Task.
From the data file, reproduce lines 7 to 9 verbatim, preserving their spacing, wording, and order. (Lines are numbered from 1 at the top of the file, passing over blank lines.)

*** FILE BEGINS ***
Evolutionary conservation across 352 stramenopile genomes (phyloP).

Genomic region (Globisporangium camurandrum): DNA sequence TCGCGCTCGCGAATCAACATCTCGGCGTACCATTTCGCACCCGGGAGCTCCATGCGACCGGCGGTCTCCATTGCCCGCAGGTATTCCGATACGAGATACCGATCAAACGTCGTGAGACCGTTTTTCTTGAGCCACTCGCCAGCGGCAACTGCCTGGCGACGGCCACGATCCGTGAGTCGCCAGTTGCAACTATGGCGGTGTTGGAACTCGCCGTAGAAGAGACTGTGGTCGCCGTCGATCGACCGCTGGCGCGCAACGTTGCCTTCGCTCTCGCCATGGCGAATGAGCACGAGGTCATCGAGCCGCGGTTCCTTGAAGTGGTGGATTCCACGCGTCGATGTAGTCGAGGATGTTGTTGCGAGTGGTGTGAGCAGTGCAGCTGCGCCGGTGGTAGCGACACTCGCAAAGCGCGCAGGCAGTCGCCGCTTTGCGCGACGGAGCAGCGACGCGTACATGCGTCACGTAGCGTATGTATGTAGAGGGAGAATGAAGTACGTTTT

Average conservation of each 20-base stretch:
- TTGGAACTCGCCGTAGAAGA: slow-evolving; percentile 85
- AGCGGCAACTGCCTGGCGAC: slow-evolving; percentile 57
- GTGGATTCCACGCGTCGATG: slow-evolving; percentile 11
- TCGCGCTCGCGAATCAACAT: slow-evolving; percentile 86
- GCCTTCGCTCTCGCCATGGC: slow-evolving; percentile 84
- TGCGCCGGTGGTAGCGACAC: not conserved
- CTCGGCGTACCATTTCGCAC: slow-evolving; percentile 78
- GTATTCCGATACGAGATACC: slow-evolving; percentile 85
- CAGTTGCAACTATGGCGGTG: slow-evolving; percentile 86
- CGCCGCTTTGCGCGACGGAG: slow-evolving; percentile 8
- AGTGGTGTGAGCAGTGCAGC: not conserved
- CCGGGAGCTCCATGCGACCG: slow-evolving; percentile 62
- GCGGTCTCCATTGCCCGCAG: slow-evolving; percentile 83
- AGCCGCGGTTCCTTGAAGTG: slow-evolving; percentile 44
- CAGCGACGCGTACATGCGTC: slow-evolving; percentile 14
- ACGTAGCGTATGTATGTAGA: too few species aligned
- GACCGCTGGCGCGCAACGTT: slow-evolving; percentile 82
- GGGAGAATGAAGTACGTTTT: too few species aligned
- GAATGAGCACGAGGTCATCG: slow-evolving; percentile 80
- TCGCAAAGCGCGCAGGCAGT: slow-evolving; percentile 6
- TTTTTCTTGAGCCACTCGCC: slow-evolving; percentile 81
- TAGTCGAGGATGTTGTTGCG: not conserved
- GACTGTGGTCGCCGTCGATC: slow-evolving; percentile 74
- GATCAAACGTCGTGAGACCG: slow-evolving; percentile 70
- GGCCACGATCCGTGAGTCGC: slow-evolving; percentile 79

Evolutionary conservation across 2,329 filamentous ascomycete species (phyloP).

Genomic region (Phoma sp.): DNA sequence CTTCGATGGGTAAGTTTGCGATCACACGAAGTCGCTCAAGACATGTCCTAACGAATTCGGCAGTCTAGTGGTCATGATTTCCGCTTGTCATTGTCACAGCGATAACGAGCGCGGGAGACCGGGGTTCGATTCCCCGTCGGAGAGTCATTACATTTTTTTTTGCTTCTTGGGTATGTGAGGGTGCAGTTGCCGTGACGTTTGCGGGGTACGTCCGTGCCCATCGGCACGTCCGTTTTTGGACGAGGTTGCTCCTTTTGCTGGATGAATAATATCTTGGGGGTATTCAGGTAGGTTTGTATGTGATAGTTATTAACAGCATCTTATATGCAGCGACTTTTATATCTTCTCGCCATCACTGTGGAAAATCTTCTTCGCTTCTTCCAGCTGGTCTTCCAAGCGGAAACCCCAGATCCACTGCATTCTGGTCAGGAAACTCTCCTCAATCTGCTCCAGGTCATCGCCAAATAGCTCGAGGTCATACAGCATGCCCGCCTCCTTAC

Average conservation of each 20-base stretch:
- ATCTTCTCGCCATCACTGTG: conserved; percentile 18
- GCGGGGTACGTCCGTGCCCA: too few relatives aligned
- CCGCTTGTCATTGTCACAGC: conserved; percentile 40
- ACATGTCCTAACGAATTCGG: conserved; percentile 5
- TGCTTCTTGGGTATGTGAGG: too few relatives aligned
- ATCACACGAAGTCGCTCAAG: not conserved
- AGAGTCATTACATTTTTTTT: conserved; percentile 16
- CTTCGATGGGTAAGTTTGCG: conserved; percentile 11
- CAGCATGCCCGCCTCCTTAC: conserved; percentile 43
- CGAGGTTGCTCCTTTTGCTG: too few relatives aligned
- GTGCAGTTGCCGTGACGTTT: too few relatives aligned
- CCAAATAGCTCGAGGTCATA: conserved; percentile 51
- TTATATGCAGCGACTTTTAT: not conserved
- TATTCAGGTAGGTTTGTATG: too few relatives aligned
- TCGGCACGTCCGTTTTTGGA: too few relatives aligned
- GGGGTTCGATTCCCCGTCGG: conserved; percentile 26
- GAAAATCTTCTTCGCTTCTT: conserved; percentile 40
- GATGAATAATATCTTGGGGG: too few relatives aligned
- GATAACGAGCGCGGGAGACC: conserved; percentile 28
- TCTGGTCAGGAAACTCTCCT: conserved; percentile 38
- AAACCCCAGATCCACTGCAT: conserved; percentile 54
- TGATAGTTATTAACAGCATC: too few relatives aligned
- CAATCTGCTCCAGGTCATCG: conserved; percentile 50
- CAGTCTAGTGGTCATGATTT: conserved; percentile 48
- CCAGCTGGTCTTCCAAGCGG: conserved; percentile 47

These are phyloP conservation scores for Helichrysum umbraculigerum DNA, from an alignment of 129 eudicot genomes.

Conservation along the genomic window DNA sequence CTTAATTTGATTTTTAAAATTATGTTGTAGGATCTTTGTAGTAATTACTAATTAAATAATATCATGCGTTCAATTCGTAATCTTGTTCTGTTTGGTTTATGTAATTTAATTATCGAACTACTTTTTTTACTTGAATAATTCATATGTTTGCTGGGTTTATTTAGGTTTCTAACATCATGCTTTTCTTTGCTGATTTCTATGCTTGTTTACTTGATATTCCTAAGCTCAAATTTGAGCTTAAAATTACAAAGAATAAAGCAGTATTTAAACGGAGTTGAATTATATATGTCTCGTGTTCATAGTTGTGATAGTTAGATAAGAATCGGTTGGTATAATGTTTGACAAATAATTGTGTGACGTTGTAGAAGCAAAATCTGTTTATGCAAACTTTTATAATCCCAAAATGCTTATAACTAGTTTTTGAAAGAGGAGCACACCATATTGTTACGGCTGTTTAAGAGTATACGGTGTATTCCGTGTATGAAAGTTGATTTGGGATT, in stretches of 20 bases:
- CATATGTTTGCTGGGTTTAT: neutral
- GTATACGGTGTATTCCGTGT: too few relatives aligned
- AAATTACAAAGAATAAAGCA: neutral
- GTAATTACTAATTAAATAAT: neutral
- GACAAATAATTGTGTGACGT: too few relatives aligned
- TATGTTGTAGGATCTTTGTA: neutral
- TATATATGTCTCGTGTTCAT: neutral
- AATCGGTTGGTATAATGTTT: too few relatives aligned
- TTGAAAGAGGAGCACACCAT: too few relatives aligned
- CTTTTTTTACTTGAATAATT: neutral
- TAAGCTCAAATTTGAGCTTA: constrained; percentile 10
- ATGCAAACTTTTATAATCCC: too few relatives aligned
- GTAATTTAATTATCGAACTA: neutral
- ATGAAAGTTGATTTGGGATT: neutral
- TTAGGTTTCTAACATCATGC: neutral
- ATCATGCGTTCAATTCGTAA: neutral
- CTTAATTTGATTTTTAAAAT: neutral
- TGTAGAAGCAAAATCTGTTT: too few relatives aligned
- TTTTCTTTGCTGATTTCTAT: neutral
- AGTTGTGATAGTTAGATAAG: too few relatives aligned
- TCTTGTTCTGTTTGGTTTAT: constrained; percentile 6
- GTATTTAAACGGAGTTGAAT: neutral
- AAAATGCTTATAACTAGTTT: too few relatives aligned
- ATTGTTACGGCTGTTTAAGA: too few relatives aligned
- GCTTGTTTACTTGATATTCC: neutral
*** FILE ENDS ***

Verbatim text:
- TCGCGCTCGCGAATCAACAT: slow-evolving; percentile 86
- GCCTTCGCTCTCGCCATGGC: slow-evolving; percentile 84
- TGCGCCGGTGGTAGCGACAC: not conserved